For a truly Minnesotan sport, hockey has no equal. The Finns, Swedes, mixed in with some Canadians and other immigrants, brought the game to the Iron Range in the early part of the century and turned the area into the absolute center of United States hockey. Legions of young kids laced up every day and played at the rink until it was too dark or they shut the lights off on you or your parents made you come home for dinner or something. It was a religion--for decades and now for more than a century. Nothing else mattered during the winter for many Minnesota kids.
In 1980, as an eight-year-old hockey player from Virginia, Minnesota, I did not know that hockey was not the center of the universe--and that playing for the United States Olympic team was not the highest honor that could possibly be achieved in the entire world. That is what kids from the Range aspired to do when they grew up. I'm sure that for many others across the country, hockey was a foreign and obscure sport that they knew very little of. For many people in states other than Minnesota or reluctantly Massachusetts, hockey was for the Canadians or the Finns or the Russians.
We knew that here, in Minnesota, hockey mattered.
The fact that the United States Olympic team was made up of amateur college kids, and was not seeded very high, was almost entirely lost on me. I knew that the USSR and Finland were very good. But it didn't matter. Our team was mostly from Minnesota and we play hockey pretty good--we should; we've been doing it our entire lives. These players even represented my home town and the Iron Range as a whole--I though we could win. They must be good if they came from around here and are playing for the United States Olympic team.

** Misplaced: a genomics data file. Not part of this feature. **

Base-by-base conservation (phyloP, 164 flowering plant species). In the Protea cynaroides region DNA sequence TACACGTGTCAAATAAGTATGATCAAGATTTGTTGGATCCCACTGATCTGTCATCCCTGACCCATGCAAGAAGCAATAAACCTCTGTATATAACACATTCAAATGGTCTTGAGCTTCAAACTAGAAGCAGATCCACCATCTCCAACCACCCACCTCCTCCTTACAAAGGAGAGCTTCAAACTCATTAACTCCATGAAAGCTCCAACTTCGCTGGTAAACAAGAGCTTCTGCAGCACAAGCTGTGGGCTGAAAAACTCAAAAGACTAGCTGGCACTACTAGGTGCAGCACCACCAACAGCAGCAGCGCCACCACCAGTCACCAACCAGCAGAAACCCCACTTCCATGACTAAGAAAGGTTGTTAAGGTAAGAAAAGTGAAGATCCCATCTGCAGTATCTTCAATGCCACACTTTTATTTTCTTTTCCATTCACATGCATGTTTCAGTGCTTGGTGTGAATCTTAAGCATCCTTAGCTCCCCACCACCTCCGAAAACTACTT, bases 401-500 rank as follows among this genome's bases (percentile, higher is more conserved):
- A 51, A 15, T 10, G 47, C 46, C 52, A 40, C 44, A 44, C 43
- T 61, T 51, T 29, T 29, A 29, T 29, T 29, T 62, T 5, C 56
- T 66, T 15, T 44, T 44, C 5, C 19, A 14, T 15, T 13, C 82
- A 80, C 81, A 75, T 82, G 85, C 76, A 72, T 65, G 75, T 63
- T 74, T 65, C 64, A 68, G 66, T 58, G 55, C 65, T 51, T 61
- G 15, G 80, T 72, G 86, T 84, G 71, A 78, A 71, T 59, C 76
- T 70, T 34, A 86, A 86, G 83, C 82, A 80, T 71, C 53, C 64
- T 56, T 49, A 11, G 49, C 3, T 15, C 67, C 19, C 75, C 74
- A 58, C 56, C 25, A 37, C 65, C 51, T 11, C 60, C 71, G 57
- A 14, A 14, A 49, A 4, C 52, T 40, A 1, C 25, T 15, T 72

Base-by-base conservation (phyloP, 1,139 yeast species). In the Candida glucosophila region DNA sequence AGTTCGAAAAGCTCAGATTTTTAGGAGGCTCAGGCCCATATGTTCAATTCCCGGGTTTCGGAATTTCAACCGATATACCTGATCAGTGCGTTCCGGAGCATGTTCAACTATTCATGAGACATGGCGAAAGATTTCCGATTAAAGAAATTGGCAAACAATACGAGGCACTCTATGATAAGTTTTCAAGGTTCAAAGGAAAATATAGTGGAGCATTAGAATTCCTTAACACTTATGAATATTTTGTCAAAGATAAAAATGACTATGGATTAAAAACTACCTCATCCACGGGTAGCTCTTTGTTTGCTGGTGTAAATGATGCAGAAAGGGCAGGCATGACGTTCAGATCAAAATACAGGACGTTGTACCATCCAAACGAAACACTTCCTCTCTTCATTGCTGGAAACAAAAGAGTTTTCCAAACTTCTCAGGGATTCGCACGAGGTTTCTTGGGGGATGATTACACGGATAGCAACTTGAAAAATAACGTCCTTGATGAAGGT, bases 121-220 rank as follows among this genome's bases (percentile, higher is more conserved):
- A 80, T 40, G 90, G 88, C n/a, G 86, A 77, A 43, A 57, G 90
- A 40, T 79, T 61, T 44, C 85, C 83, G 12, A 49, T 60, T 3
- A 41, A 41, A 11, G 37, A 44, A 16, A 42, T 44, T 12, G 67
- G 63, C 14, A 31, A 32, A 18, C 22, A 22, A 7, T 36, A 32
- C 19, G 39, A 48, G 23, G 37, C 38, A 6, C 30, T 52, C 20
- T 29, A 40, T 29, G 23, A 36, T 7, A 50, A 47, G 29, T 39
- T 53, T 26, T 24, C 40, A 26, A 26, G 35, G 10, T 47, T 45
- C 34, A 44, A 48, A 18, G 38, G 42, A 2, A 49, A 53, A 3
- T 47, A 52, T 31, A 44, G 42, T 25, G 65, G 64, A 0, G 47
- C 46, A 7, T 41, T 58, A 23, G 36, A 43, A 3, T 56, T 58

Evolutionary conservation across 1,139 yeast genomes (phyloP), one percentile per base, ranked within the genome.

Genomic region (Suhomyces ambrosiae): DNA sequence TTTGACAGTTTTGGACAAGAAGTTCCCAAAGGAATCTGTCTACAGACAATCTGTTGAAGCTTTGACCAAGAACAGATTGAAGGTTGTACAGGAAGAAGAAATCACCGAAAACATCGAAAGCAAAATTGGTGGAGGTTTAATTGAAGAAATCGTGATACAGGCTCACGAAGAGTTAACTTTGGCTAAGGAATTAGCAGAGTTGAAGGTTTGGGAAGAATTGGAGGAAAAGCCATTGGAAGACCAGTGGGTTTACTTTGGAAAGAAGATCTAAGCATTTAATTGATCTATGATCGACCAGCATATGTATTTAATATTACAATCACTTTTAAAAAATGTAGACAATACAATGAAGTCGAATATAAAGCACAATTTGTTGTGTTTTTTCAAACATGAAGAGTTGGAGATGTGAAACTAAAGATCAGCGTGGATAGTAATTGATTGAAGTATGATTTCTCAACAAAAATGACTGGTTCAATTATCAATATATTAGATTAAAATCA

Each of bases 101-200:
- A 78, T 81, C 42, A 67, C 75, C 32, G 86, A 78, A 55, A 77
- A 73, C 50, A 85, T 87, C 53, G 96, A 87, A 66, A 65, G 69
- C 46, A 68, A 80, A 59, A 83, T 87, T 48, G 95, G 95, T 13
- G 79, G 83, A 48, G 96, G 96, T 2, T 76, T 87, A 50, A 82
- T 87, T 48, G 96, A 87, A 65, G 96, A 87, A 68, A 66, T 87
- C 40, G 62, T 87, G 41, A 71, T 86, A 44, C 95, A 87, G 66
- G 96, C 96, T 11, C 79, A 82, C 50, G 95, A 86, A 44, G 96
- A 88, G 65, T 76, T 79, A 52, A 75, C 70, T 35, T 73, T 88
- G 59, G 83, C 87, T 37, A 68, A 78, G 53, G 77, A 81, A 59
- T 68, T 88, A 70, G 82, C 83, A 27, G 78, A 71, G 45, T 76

What I did not know of, or at least as an eight-year-old think too hard about, was the political and economic situation of the time. It makes me think of our neighbor, a miner with a very Finnish last name, who watched all the games with us. I'm sure he knew all about inflation, energy, unemployment, Iranian hostages, Afghanistan, etc. I'm sure my dad did, too, but I've never talked to him about it. Thinking about it now, after the taconite expansion of the early- to mid-1970s, this was the beginning of the end for the mines up there. And I think they knew it. But they felt they had a hockey team and a coach that was fighting for us. And hockey mattered.
I watched those games lying on the floor about a foot away from the TV. Nothing I have ever witnessed has been so completely mesmerizing, satisfying, and above all motivating. Nothing will ever compare. From my viewpoint, one foot from the TV screen, in Virginia, Minnesota, on Minnesota's Iron Range, the universe was in focus. All the world revolved around Minnesota hockey and I was near the center of it. As a young hockey player, I didn't know that the rest of the world didn't expect to be enlightened, to be shocked and inspired by this team. I thought that this was just the way it was. Herb Brooks coached a team second to none in all of sports history. He did it with Minnesotans. And the whole world knew something I believed: Minnesota hockey was the best in the world. Miracle or not.
~Brian Weber, Brainerd, MN